My father bought an apartment in Bomarzo in the 70s. It’s a tiny place, and very old. The building appears in a 1520 drawing and was already a few hundred years old when the drawing was made. It’s the house with the stepped outside staircase in the foreground, and it has changed very little. The stairs are so worn and bowl-like that it is hard to go up or down them without feeling you might lose your step. Still, they reinforce ideas of time.
The drawing is in Siena’s Biblioteca Comunale degli Intronati, and is part of a sketchbook known as the Taccuino Senese which contains drawings associated with Baldassare Peruzzi (1481-1536). Peruzzi and his half-brother were hired by the Orsini family to build a wing for the palace, the Orsini Palace, in Bomarzo and for the building of the road leading south to Soriano nel Cimino and Viterbo. The drawing concerns the road project. It is the road which skirts the town on the left side of the sheet. A couple of workmen are engaged in roadwork – they are almost stick figures and can be seen below the collection mark.
Bomarzo’s terrain is uneven and the town itself is built on a massive outcrop. The rock is volcanic and is called “peperino,” referring to the color of black pepper. Bomarzo is most famous for its garden, Orsini’s Sacro Bosco, now often known as the Parco dei Mostri or Monster Park, which makes use of the great boulders that are naturally present. The genius of the garden is that it makes use of what many people would consider a hindrance – the rocks – transforming them to fantastic sculpture. The steep hill at nearby Villa Lante, similarly, works a liability into an advantage.
There is still a lot of mystery about the Sacro Bosco. Pier Francesco Orsini, known as Vicino Orsini (1523-1583) had the garden built sometime after the death of his wife in 1557. The name of the architect Pirro Ligorio is sometimes advanced, but there is nothing sure there. Here is a link to the BHA/RILA page on the subject.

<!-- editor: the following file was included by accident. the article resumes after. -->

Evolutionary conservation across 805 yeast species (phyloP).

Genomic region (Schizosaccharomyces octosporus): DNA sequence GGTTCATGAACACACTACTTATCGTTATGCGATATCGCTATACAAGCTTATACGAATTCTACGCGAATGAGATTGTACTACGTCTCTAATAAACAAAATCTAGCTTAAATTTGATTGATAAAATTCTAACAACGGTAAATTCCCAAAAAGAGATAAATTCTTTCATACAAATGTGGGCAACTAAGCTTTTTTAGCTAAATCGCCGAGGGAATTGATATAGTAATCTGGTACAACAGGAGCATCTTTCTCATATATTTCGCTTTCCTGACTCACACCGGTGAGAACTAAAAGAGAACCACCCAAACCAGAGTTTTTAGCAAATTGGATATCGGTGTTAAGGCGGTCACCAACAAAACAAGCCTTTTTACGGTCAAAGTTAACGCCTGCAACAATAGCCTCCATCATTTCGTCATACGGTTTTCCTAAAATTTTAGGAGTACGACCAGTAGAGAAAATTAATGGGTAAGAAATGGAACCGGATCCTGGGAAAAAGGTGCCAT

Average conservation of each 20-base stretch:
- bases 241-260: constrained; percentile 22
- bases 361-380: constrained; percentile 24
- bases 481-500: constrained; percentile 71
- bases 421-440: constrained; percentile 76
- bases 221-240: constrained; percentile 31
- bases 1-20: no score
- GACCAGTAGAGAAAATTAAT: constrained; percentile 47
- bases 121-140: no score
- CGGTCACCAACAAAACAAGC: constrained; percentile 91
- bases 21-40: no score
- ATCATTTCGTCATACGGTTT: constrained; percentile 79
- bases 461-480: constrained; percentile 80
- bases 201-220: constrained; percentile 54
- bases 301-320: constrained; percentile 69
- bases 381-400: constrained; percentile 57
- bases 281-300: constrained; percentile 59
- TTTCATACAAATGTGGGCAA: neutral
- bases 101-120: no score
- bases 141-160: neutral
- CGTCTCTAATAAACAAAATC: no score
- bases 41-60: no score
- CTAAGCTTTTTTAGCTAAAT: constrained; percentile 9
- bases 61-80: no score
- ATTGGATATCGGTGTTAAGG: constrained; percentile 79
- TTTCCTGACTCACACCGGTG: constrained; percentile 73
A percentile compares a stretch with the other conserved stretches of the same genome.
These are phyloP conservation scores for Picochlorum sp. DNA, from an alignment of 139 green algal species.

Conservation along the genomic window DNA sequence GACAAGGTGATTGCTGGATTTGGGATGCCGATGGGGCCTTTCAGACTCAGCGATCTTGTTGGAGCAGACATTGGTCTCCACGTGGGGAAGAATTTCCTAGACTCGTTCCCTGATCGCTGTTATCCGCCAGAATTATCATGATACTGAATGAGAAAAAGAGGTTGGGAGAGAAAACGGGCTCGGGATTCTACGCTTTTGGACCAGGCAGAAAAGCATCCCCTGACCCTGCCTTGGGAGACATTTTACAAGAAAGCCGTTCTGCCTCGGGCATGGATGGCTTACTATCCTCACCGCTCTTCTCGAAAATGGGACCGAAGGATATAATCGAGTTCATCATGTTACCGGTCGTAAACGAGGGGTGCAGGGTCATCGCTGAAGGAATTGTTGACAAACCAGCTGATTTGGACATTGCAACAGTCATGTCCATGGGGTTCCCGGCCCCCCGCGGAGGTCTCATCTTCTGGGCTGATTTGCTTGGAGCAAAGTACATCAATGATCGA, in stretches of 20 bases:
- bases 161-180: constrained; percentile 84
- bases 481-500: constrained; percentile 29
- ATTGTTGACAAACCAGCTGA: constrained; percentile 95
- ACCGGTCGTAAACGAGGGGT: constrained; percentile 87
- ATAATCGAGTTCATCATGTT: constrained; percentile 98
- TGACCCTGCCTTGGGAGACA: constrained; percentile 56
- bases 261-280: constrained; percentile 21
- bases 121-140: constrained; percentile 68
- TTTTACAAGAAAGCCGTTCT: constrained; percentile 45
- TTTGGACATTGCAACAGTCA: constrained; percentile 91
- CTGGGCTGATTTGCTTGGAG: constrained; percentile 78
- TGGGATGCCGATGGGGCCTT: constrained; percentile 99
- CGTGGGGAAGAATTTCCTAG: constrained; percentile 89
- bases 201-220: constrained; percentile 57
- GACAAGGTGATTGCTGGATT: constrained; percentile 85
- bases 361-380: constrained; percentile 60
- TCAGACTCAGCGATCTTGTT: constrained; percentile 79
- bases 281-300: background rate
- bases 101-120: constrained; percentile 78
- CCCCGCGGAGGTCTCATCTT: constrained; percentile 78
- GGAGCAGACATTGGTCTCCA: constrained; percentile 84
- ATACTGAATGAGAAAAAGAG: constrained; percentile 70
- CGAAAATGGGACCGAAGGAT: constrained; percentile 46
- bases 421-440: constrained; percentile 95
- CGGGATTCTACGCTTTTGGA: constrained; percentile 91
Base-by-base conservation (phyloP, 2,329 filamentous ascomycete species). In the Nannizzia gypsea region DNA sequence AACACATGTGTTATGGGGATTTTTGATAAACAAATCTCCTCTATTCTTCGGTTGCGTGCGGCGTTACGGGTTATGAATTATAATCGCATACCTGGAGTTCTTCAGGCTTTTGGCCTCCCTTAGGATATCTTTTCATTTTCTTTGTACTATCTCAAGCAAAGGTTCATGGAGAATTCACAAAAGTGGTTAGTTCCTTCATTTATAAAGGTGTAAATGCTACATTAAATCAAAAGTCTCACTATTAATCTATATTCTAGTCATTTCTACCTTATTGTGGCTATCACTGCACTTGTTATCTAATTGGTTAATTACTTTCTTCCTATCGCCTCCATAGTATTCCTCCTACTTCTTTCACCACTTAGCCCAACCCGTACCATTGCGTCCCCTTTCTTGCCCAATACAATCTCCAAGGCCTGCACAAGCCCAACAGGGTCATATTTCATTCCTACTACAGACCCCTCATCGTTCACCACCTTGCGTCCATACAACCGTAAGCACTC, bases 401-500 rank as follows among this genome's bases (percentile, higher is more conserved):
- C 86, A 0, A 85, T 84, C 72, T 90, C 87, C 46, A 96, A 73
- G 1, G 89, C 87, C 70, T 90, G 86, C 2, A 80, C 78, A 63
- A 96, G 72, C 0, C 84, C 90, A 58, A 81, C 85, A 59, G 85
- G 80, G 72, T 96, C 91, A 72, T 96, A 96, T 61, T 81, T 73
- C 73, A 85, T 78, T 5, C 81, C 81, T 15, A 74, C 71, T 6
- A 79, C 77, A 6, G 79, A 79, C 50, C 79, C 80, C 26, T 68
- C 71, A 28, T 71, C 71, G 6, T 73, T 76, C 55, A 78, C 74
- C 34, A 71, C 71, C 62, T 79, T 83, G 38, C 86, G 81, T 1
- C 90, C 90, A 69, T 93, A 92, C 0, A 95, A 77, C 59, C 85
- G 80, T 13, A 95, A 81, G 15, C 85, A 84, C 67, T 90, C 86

The draftsman most associated with the Bomarzo area is the Dutchman Bartholomeus Breenbergh (1598-1657) who spent about ten years living in Rome, starting in 1619. That Breenbergh was in the employ of the Orsini is probable, although undocumented. Most of Breenbergh’s existing 200 or so drawings figure Italian views. Below are some of Breenbergh’s views from Bomarzo, Mugnano, and Chia.
Mugnano in Teverina is a hamlet with a population of about 300 people and is, governmentally, part of Bomarzo (c. 1,800 for entire pop.). As an aside, Angelo, Bomarzo’s bar owner and font of every type of information, let us know about a recent discovery–the bricks used to make Rome’s Pantheon, the Baths of Caracalla and other important Rome monuments came from Mugnano kilns. Here is a link to an article on the topic, with a photo of a beautifully designed and very 1960s looking brick maker’s mark. Mugnano is very close to the river Tiber, which was navigable in the Roman period.
This past weekend I walked around Mugnano with my son. We were hoping to find a similar view, but couldn’t. The same road is still used to access the town, but the huge rocks have been incorporated into the buildings, so that you can hardly see them anymore. Either that, or the Albertina drawing isn’t of Mugnano. Google’s Street View, jut below, is only vaguely related. The height of the rock is very different.
Locally, the tower below is often called the Torre di Pasolini because of Pier Paolo Pasolini, the poet and film director who first rented the medieval complex in the 60s and then bought it in 1970. It’s more correctly called the Torre di Chia. Chia is not part of Bomarzo, but part of Soriano nel Cimino. Fortunately, the ruins are not much changed from the early 17th century when Breenbergh drew them.
Michael Miller’s photographs can be seen here: michaelmillerphoto.com